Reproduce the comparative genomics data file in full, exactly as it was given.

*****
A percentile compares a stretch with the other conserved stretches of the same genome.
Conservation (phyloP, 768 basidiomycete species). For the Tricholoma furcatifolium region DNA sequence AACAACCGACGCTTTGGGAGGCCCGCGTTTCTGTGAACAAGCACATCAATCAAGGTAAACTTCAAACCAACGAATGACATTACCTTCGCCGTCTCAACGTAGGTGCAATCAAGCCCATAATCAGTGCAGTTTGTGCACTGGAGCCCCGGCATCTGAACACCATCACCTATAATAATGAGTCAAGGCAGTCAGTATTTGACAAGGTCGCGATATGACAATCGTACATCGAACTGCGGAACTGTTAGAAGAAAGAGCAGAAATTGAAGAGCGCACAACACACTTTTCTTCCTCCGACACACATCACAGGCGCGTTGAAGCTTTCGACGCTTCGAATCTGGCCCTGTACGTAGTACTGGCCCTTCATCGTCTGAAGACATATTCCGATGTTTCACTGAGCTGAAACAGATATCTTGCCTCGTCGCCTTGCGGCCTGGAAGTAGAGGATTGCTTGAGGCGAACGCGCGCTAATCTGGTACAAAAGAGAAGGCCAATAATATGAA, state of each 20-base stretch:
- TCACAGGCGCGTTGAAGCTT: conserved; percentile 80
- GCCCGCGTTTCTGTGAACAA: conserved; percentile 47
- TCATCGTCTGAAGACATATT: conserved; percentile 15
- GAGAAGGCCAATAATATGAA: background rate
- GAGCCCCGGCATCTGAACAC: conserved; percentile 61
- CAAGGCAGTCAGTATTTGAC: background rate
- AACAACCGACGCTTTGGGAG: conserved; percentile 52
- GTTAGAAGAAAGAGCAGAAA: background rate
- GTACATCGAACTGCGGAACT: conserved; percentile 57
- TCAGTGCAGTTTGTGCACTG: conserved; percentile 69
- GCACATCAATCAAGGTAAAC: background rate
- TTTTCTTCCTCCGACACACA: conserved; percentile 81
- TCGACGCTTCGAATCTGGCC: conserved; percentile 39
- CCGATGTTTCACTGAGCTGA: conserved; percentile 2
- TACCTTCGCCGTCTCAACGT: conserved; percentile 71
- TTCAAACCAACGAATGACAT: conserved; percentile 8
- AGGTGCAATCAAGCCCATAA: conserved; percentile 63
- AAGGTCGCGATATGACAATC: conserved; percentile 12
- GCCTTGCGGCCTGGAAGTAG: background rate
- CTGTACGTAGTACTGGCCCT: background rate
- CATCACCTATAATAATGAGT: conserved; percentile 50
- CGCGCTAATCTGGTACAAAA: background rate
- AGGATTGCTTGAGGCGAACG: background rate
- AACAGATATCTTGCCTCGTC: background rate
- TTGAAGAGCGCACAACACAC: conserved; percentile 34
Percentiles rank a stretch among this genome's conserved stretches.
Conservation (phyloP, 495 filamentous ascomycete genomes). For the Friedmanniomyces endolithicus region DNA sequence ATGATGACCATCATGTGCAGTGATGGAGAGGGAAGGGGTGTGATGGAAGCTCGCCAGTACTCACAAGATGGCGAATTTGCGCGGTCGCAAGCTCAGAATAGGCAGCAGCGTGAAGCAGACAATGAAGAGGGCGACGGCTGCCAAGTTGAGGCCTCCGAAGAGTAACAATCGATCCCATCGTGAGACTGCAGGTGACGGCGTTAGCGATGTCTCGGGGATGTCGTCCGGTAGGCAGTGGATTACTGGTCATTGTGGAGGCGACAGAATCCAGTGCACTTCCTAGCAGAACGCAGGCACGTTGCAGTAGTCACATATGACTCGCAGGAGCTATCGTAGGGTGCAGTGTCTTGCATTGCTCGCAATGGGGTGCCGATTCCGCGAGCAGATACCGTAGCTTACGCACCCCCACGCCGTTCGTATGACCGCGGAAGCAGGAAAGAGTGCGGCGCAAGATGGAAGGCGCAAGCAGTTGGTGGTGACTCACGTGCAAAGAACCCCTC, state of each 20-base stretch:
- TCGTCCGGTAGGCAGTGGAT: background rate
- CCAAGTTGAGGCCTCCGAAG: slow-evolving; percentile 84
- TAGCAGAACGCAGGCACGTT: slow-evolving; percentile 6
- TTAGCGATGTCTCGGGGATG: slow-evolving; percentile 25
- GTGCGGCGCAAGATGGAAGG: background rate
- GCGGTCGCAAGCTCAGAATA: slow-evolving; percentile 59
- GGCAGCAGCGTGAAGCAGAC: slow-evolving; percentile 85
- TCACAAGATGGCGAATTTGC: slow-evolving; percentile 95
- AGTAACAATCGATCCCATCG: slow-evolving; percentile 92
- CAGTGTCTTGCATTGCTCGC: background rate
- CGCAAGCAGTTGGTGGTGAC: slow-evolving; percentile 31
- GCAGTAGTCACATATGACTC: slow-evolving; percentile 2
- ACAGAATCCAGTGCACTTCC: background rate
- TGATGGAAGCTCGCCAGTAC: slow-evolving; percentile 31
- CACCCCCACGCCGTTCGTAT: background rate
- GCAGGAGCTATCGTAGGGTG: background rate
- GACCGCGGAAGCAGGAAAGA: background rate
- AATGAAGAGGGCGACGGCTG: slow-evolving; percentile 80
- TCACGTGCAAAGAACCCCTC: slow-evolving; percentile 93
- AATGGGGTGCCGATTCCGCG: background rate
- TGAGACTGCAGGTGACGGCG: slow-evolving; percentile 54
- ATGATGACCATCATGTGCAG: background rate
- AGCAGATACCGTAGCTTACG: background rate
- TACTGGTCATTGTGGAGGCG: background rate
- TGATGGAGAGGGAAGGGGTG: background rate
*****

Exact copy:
A percentile compares a stretch with the other conserved stretches of the same genome.
Conservation (phyloP, 768 basidiomycete species). For the Tricholoma furcatifolium region DNA sequence AACAACCGACGCTTTGGGAGGCCCGCGTTTCTGTGAACAAGCACATCAATCAAGGTAAACTTCAAACCAACGAATGACATTACCTTCGCCGTCTCAACGTAGGTGCAATCAAGCCCATAATCAGTGCAGTTTGTGCACTGGAGCCCCGGCATCTGAACACCATCACCTATAATAATGAGTCAAGGCAGTCAGTATTTGACAAGGTCGCGATATGACAATCGTACATCGAACTGCGGAACTGTTAGAAGAAAGAGCAGAAATTGAAGAGCGCACAACACACTTTTCTTCCTCCGACACACATCACAGGCGCGTTGAAGCTTTCGACGCTTCGAATCTGGCCCTGTACGTAGTACTGGCCCTTCATCGTCTGAAGACATATTCCGATGTTTCACTGAGCTGAAACAGATATCTTGCCTCGTCGCCTTGCGGCCTGGAAGTAGAGGATTGCTTGAGGCGAACGCGCGCTAATCTGGTACAAAAGAGAAGGCCAATAATATGAA, state of each 20-base stretch:
- TCACAGGCGCGTTGAAGCTT: conserved; percentile 80
- GCCCGCGTTTCTGTGAACAA: conserved; percentile 47
- TCATCGTCTGAAGACATATT: conserved; percentile 15
- GAGAAGGCCAATAATATGAA: background rate
- GAGCCCCGGCATCTGAACAC: conserved; percentile 61
- CAAGGCAGTCAGTATTTGAC: background rate
- AACAACCGACGCTTTGGGAG: conserved; percentile 52
- GTTAGAAGAAAGAGCAGAAA: background rate
- GTACATCGAACTGCGGAACT: conserved; percentile 57
- TCAGTGCAGTTTGTGCACTG: conserved; percentile 69
- GCACATCAATCAAGGTAAAC: background rate
- TTTTCTTCCTCCGACACACA: conserved; percentile 81
- TCGACGCTTCGAATCTGGCC: conserved; percentile 39
- CCGATGTTTCACTGAGCTGA: conserved; percentile 2
- TACCTTCGCCGTCTCAACGT: conserved; percentile 71
- TTCAAACCAACGAATGACAT: conserved; percentile 8
- AGGTGCAATCAAGCCCATAA: conserved; percentile 63
- AAGGTCGCGATATGACAATC: conserved; percentile 12
- GCCTTGCGGCCTGGAAGTAG: background rate
- CTGTACGTAGTACTGGCCCT: background rate
- CATCACCTATAATAATGAGT: conserved; percentile 50
- CGCGCTAATCTGGTACAAAA: background rate
- AGGATTGCTTGAGGCGAACG: background rate
- AACAGATATCTTGCCTCGTC: background rate
- TTGAAGAGCGCACAACACAC: conserved; percentile 34
Percentiles rank a stretch among this genome's conserved stretches.
Conservation (phyloP, 495 filamentous ascomycete genomes). For the Friedmanniomyces endolithicus region DNA sequence ATGATGACCATCATGTGCAGTGATGGAGAGGGAAGGGGTGTGATGGAAGCTCGCCAGTACTCACAAGATGGCGAATTTGCGCGGTCGCAAGCTCAGAATAGGCAGCAGCGTGAAGCAGACAATGAAGAGGGCGACGGCTGCCAAGTTGAGGCCTCCGAAGAGTAACAATCGATCCCATCGTGAGACTGCAGGTGACGGCGTTAGCGATGTCTCGGGGATGTCGTCCGGTAGGCAGTGGATTACTGGTCATTGTGGAGGCGACAGAATCCAGTGCACTTCCTAGCAGAACGCAGGCACGTTGCAGTAGTCACATATGACTCGCAGGAGCTATCGTAGGGTGCAGTGTCTTGCATTGCTCGCAATGGGGTGCCGATTCCGCGAGCAGATACCGTAGCTTACGCACCCCCACGCCGTTCGTATGACCGCGGAAGCAGGAAAGAGTGCGGCGCAAGATGGAAGGCGCAAGCAGTTGGTGGTGACTCACGTGCAAAGAACCCCTC, state of each 20-base stretch:
- TCGTCCGGTAGGCAGTGGAT: background rate
- CCAAGTTGAGGCCTCCGAAG: slow-evolving; percentile 84
- TAGCAGAACGCAGGCACGTT: slow-evolving; percentile 6
- TTAGCGATGTCTCGGGGATG: slow-evolving; percentile 25
- GTGCGGCGCAAGATGGAAGG: background rate
- GCGGTCGCAAGCTCAGAATA: slow-evolving; percentile 59
- GGCAGCAGCGTGAAGCAGAC: slow-evolving; percentile 85
- TCACAAGATGGCGAATTTGC: slow-evolving; percentile 95
- AGTAACAATCGATCCCATCG: slow-evolving; percentile 92
- CAGTGTCTTGCATTGCTCGC: background rate
- CGCAAGCAGTTGGTGGTGAC: slow-evolving; percentile 31
- GCAGTAGTCACATATGACTC: slow-evolving; percentile 2
- ACAGAATCCAGTGCACTTCC: background rate
- TGATGGAAGCTCGCCAGTAC: slow-evolving; percentile 31
- CACCCCCACGCCGTTCGTAT: background rate
- GCAGGAGCTATCGTAGGGTG: background rate
- GACCGCGGAAGCAGGAAAGA: background rate
- AATGAAGAGGGCGACGGCTG: slow-evolving; percentile 80
- TCACGTGCAAAGAACCCCTC: slow-evolving; percentile 93
- AATGGGGTGCCGATTCCGCG: background rate
- TGAGACTGCAGGTGACGGCG: slow-evolving; percentile 54
- ATGATGACCATCATGTGCAG: background rate
- AGCAGATACCGTAGCTTACG: background rate
- TACTGGTCATTGTGGAGGCG: background rate
- TGATGGAGAGGGAAGGGGTG: background rate